2008: Nine hanged in Iran Feast Day of St. Stephen

1683: Merzifonlu Kara Mustafa Pasha, for the Battle of Vienna

December 25th, 2009 Headsman

On this date in 1683, the commander who just months before had brought the Turkish army to the gates of Vienna was executed in Belgrade for losing one of the pivotal battles in European history.

The Battle of Vienna saw the Ottoman Empire’s high tide and its last great bid to capture control of the strategic Danube city.

Despite an army of well over 100,000 that had besieged a frightened garrison numbering fewer than 20,000 soldiers and civilians, Kara Mustafa Pasha had been unable to reduce the city, and then decisively beaten after the timely arrival of a 70,000-strong relief force under the command of the Polish monarch Jan Sobieski. Here’s a great Italian map of the battle, with Mustafa himself hanging out in the lower corner; apparently, you can buy the original.

For both contemporaries and posterity, the “miraculous” defeat of an overwhelming Turkish threat by a coalition of Christian forces — a sort of earthbound equivalent to the previous century’s Battle of Lepanto — has appeared as a signal clash-of-civilizations event. In the right audience, a knowing 1683 reference is a sort of dominionist gang handshake.

So, anyway: big win.

If the blame for the defeat — Sobieski’s intervention apart — lay at Kara Mustafa’s door, it was due less to his decision to march straight for Vienna than to a number of technical miscalculations on his part, such as failing to bring heavy artillery to the siege but relying instead on light guns … inadequate to breach Vienna’s strongly fortified walls …

Merzifonlu Kara Mustafa Pasha had long been a close adviser of the Sultan, but any doubts Mehmed IV might have harboured about him were given substance during his absence on campaign as plotters fabricated reports of disorder in the empire. On hearing of the defeat at Vienna, one of the plotters … announced, in the words of Silahdar Findiklih Mehmed Agha, that ‘our enemy is finished with; the time is ripe for revenge’ …

Mehmed succumbed to the pressure from Kara Mustafa’s detractors, and the Grand Vezir was executed in Belgrade on Christmas Day 1683 while engaged in planning a new advance for the following spring … a skull in Vienna’s city museum is commonly believed to be his.

The Austrian victory at Vienna cost the Turks more than Mustafa’s service, which was quite a lot in itself. (Twelve different viziers held the post in the two decades after Kara Mustafa Pasha was strangled.)

The empire’s longstanding (and to Christendom, terrifying) expansionist posture towards Europe was at an end; in the future, the Musulman would have to ward off the Christian.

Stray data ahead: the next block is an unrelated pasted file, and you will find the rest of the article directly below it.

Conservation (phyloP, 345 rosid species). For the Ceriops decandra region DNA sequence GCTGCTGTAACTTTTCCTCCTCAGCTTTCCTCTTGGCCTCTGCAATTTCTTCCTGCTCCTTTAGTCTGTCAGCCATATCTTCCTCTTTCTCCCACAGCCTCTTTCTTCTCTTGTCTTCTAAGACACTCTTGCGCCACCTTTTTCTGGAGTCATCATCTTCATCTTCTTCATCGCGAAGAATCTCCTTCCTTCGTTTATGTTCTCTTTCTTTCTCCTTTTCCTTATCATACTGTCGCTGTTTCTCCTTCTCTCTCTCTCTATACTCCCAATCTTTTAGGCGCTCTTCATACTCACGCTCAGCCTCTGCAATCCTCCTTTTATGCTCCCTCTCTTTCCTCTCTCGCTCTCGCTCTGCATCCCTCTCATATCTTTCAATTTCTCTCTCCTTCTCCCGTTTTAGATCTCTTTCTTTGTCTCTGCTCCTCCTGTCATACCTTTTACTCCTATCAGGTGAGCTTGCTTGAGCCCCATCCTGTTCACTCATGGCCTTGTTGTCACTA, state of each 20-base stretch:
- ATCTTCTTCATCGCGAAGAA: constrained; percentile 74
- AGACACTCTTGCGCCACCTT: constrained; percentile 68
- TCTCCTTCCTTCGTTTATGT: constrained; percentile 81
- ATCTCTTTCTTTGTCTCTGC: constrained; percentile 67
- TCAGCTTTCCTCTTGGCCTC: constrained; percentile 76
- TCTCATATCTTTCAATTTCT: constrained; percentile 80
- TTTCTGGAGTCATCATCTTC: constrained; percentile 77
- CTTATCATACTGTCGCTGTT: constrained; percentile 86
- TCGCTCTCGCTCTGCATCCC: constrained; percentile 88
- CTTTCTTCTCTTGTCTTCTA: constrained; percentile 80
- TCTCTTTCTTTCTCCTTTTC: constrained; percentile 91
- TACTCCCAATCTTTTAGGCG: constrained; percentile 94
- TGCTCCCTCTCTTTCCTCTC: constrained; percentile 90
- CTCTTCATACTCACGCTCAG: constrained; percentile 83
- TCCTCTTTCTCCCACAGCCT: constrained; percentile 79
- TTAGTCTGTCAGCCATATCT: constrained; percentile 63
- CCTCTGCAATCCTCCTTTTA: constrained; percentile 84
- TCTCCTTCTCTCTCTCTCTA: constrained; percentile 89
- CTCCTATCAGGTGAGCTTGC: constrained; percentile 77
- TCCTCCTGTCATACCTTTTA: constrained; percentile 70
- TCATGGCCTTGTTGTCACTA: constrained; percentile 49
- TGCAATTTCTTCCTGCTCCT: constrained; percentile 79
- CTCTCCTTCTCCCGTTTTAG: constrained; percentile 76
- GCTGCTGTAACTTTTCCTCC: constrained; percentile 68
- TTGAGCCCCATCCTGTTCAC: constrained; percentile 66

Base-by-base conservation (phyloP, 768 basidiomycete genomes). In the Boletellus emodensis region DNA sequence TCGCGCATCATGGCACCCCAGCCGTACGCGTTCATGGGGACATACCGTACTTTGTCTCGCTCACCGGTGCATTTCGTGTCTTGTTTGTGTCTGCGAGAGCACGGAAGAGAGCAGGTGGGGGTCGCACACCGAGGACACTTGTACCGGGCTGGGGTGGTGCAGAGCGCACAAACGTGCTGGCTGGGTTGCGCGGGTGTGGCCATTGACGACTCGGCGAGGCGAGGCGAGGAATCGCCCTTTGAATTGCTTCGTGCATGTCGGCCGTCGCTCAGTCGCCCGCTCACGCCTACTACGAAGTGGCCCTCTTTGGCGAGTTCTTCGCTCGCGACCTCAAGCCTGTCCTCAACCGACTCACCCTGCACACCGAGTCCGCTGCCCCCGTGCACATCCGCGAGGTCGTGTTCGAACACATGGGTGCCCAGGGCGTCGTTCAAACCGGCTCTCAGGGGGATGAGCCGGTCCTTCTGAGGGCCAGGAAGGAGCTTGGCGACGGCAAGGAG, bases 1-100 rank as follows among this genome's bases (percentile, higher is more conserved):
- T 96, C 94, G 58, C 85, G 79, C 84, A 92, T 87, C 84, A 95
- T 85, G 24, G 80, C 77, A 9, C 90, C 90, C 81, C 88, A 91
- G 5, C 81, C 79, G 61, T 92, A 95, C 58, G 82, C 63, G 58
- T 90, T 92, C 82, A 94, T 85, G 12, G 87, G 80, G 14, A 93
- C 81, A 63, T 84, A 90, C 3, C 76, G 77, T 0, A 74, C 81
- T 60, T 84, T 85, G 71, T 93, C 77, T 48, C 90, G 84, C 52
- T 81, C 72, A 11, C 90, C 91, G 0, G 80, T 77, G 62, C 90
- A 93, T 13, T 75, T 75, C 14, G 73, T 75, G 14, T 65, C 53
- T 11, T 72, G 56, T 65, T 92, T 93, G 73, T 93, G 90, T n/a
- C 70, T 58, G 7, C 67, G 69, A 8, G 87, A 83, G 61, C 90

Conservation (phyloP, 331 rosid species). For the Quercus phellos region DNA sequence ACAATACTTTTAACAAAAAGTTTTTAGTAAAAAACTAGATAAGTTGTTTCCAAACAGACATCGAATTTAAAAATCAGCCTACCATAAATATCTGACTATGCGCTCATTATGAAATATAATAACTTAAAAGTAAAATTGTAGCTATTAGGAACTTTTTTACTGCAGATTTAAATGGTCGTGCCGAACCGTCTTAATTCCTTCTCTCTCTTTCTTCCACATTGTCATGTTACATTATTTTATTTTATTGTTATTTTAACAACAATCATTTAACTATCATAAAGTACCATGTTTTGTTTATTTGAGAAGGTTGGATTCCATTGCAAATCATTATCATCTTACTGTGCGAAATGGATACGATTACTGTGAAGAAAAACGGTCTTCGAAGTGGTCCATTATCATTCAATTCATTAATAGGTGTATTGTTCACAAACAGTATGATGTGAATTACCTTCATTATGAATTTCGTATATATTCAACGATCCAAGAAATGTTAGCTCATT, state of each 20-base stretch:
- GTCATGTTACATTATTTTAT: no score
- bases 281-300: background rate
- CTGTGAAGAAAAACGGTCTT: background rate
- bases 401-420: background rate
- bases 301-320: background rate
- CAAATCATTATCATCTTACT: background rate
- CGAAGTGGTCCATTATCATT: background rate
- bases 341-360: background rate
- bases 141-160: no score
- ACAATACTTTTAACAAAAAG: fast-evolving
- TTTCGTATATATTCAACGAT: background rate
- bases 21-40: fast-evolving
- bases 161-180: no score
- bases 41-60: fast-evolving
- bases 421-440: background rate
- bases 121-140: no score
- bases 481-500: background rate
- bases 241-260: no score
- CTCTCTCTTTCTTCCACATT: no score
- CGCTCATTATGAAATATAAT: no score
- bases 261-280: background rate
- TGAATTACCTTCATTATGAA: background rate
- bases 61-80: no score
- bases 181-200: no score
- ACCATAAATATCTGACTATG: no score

Ensuing Holy League victories wrested central Europe away from Constantinople, inaugurating a long Ottoman stagnation that would culminate in the empire’s destruction after World War I.

The Hapsburgs — though likewise marked for calamity in the War to End All Wars — for their part won hegemony in central Europe … and, it is said, the literal coffee beans captured as war booty with which to brew the famous Viennese cafe scene.

On this day..

Entry Filed under: 17th Century,Capital Punishment,Death Penalty,Execution,Famous,History,No Formal Charge,Ottoman Empire,Political Expedience,Politicians,Power,Serbia,Strangled,Summary Executions,The Worm Turns,Turkey,Wartime Executions

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5 thoughts on “1683: Merzifonlu Kara Mustafa Pasha, for the Battle of Vienna”

  1. Mary LaSalle says:

    Narcissism is not a very big mental disorder. It is a personality defect,and there is a lot of them running around out there. Most all of the generals that are in all of the military are narcissists. That is what makes them successful. If anything it would have made Kara Mustafa more successful. I will say that is what made him make the mistake of thinking that he knew it all about the battle strategy. That was the mistake that lost the battle. We all have a little bit of narcissism in us. No one is perfect. His Sultan would not have known about this problem because no one did until just recently. They just started diagnosing this stuff in the last century.,maybe the late 1800,s..

  2. J Wilkes says:

    Battle of Vienna… Turks delivered demand for surrender.
    Looking for English translation of this letter to Vienna.

    Where can we find copy of this surrender demand

  3. turker dogan says:

    I think merzifonlu kara Mustafa pasha was narcissist he had military miting prier to battle he refused to attact because he wanted to take the goods from viena he did not want army plunder the city but you cant keep waiting such a big military army and he insulted to other military commander such as murad giray and uzum Ibrahim pasa during military meeting he had narcisisistic injury he insulted them after the meeting he got one of the executed beside he made mistake military campaing was designedto take surrending fortresses not viena padisah was not approved and did not know about it so padisah stayed in belgrad otherwise he would join the siege and things could be different merzifonlu kara Mustafa father’ was cavalier and died during battle battle during 4 th murad his father was friend with koprulu so koprulu raised him as his son kara Mustafa pasa went to enderun university designed for state man by ottoman empire kara Mustafa pasha was text book narcissist so he has some military success but some beside during these battle king padisah was with him basically king missed padisah empire missed his mental disorder ottoman easly could take Vienna because they could not because of their commander was narcisisist narcisisim is very big mental disorder it ispathological and subconscious cost ottoman empire Vienna and more than vieana

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